12. Joel
    July 4, 2012 / 9:08 pm

    Mashed Turnips and Potatoes? Not Neeps and Taties?? You haven’t got the lingo yet then? As for the bloke who moved to Stoke, we have trouble understanding each other mate let alone a proper accent!

  13. July 6, 2012 / 3:35 pm

    I like vegetarian haggis too. We had vegetarian haggis samosas in Edinburgh (the night before my half marathon!) and they were good race fuel! x

  14. Karen
    July 19, 2012 / 1:16 pm

    I LOVE read your blog about your move to Scotland.. This post in particular made me laugh out loud 🙂 & made me miss home (Scot living in England) that wee bit more.

    Its funny how I’ve forgotten things like “the back-y 9′ meaning just after 9 – no later than 9:15 … well that’s how it always when I lived there.

    Aww Haggis is simply the best… love it out the chippy with loads of salt n sauce… tho no chippy I’ve found does it down here 🙁

    Hahaha Used to for the messages all the time with mum, when I moved south, and explained to peeps what it meant they looked at me as if I was stupid. lol

    Kilts – Now there’s a thing I absolutly adore, makes me patriotic as hell… every time I come home to visit family, bagpipes & kilts always bring a smile to my face.

    Haha re foam rollers – can’t believe Ultraboy don’t own one- every runner should own 1 – lengthen the muscles, stop them getting tight.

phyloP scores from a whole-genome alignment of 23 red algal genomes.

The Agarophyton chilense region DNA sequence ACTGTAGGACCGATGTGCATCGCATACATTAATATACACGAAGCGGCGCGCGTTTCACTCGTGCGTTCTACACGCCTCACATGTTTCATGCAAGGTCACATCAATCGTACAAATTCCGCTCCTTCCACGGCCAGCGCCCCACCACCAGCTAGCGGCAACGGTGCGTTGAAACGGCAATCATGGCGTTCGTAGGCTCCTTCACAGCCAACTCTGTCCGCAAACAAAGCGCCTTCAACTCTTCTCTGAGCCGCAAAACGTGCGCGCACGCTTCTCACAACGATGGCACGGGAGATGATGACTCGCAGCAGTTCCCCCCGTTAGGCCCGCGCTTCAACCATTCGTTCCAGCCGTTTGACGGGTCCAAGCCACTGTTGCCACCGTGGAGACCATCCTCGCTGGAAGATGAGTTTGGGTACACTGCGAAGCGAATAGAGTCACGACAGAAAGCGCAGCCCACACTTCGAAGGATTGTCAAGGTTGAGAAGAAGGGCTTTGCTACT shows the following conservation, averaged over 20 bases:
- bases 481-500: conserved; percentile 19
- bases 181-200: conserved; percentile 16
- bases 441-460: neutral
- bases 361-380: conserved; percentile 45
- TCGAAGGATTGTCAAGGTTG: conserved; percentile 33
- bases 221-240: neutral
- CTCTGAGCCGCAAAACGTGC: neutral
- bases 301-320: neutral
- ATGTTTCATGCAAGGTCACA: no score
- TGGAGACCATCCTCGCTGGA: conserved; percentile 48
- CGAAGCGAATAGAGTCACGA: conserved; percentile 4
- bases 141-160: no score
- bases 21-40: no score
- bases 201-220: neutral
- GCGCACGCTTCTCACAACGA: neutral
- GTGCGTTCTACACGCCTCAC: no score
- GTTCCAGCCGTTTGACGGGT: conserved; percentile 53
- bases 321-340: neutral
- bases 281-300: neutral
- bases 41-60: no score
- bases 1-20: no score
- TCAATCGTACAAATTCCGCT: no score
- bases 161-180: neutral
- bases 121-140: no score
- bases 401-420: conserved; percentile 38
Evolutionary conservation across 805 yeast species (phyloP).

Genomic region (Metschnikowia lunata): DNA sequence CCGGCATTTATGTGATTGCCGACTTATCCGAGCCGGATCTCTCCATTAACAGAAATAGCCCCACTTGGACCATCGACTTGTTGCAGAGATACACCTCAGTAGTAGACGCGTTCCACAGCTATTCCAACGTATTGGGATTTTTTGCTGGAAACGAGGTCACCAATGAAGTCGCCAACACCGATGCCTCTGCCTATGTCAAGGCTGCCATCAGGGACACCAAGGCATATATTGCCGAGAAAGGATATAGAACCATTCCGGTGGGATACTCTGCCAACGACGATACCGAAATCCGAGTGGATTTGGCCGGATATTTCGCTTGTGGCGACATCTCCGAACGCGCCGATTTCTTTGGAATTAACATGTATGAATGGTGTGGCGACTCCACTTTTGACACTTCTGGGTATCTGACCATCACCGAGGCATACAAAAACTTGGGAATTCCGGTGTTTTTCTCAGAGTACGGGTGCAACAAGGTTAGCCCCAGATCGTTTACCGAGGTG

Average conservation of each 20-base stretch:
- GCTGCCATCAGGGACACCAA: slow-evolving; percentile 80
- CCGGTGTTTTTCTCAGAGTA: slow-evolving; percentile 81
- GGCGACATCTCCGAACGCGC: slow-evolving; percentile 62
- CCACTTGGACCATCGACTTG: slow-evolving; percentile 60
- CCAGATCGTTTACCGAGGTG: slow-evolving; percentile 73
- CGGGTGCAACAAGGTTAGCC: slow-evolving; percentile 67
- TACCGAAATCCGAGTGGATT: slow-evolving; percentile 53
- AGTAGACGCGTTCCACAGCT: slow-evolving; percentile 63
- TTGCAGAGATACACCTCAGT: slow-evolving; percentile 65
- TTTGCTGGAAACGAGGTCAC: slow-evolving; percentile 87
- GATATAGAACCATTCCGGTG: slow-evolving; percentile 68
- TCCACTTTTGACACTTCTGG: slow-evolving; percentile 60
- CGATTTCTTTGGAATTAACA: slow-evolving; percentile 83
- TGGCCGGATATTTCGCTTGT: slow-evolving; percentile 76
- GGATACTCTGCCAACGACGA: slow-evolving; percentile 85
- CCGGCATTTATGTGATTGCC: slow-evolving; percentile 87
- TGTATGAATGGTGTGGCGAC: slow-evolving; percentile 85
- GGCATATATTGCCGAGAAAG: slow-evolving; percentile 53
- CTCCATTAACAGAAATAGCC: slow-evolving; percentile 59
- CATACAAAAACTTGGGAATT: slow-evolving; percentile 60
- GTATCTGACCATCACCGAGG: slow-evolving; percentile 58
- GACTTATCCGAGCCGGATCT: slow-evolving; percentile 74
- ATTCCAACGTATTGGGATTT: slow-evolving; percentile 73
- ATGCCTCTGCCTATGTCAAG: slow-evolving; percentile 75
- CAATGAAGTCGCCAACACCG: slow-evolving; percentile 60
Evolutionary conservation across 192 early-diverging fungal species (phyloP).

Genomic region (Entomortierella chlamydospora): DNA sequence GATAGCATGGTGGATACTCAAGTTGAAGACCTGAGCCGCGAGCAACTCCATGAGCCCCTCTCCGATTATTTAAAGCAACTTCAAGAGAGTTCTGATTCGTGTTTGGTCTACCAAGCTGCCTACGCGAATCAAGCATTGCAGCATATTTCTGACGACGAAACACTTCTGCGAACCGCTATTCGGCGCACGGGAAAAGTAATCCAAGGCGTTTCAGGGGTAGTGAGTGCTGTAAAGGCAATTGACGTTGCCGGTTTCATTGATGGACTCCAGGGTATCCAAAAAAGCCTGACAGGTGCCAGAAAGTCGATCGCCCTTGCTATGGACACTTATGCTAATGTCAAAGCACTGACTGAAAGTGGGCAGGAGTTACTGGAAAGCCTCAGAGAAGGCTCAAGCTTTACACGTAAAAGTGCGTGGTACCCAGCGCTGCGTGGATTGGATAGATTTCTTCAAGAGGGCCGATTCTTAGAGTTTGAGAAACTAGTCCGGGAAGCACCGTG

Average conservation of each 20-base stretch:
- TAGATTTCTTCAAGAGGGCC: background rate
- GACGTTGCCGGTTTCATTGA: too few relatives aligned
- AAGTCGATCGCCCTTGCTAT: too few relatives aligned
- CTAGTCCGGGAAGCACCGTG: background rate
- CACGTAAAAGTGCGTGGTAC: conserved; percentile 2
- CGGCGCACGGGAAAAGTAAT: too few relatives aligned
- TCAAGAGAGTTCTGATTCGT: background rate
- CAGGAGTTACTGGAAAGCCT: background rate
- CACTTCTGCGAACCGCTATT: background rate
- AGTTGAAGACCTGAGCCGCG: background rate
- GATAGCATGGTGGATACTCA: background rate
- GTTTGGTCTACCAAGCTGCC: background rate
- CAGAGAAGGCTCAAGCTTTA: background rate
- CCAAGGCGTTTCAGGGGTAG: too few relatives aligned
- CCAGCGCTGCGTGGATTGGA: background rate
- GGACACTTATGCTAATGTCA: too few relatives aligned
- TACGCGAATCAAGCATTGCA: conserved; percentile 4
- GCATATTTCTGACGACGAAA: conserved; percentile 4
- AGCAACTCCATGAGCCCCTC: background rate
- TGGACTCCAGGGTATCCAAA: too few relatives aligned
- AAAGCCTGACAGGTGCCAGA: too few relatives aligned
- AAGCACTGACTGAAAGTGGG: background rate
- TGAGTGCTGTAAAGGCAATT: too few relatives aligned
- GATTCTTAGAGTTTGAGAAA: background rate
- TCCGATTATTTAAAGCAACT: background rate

Awww thanks so much for writing this hunni, its fantastic, Just made me want to come home right now. *Sniff*

    Keep those blogs coming – loving reading them – so glad your settling in 🙂

    • August 15, 2012 / 3:52 pm

      Thanks for your lovely reply Karen! I forgot to check my website for a little while and you were nestled amongst 115 spam messages, bastards. Anyhoo, you’re the best hen 🙂 x x x x

  15. Jacqueline
    October 9, 2012 / 4:41 pm

    Just hilarious, I’m a true Scot born and bred and this list made me laugh so much. It’s all correct (however, where do you get £5 from a machine?) we really are from another planet, but, it’s one I’m happy to live in and I’m sure you will too.

    • October 9, 2012 / 6:16 pm

      Thanks Jacqueline! I have indeed fallen madly in love with this crazy place. especially the people. You’re all nuts, but nothing beats a sparkly blue-eyed Scotsman. Fivers available in Hawick! Not that it’s must use really… x

  16. Fiona
    October 13, 2012 / 4:26 pm

    Just saw your article in Womens Running, I’ve never followed a blog before, but then up until 2 weeks ago, I hadnt run a 10k either!

    Very funny and insightful comment about language but then you have moved to Hawick which has a language all of its own 😀

    Re the back o 9′ well my husband and I argue about this the back o 9 to me is anytime between 9 and 10, but probably nearer 9, to him its 9.15/9.20

    Thanks for making me laugh!

    • October 18, 2012 / 12:06 pm

      Hi Fiona,

      Thanks for your lovely comment! Hawick sure does have a language all of its own, I’m slowly getting the hang of it. Everyone seems to disagree on the back of nine too… But I love it here, the most beautiful place in the world.

      Well done on your 10K! Running rules.
      Rhal xx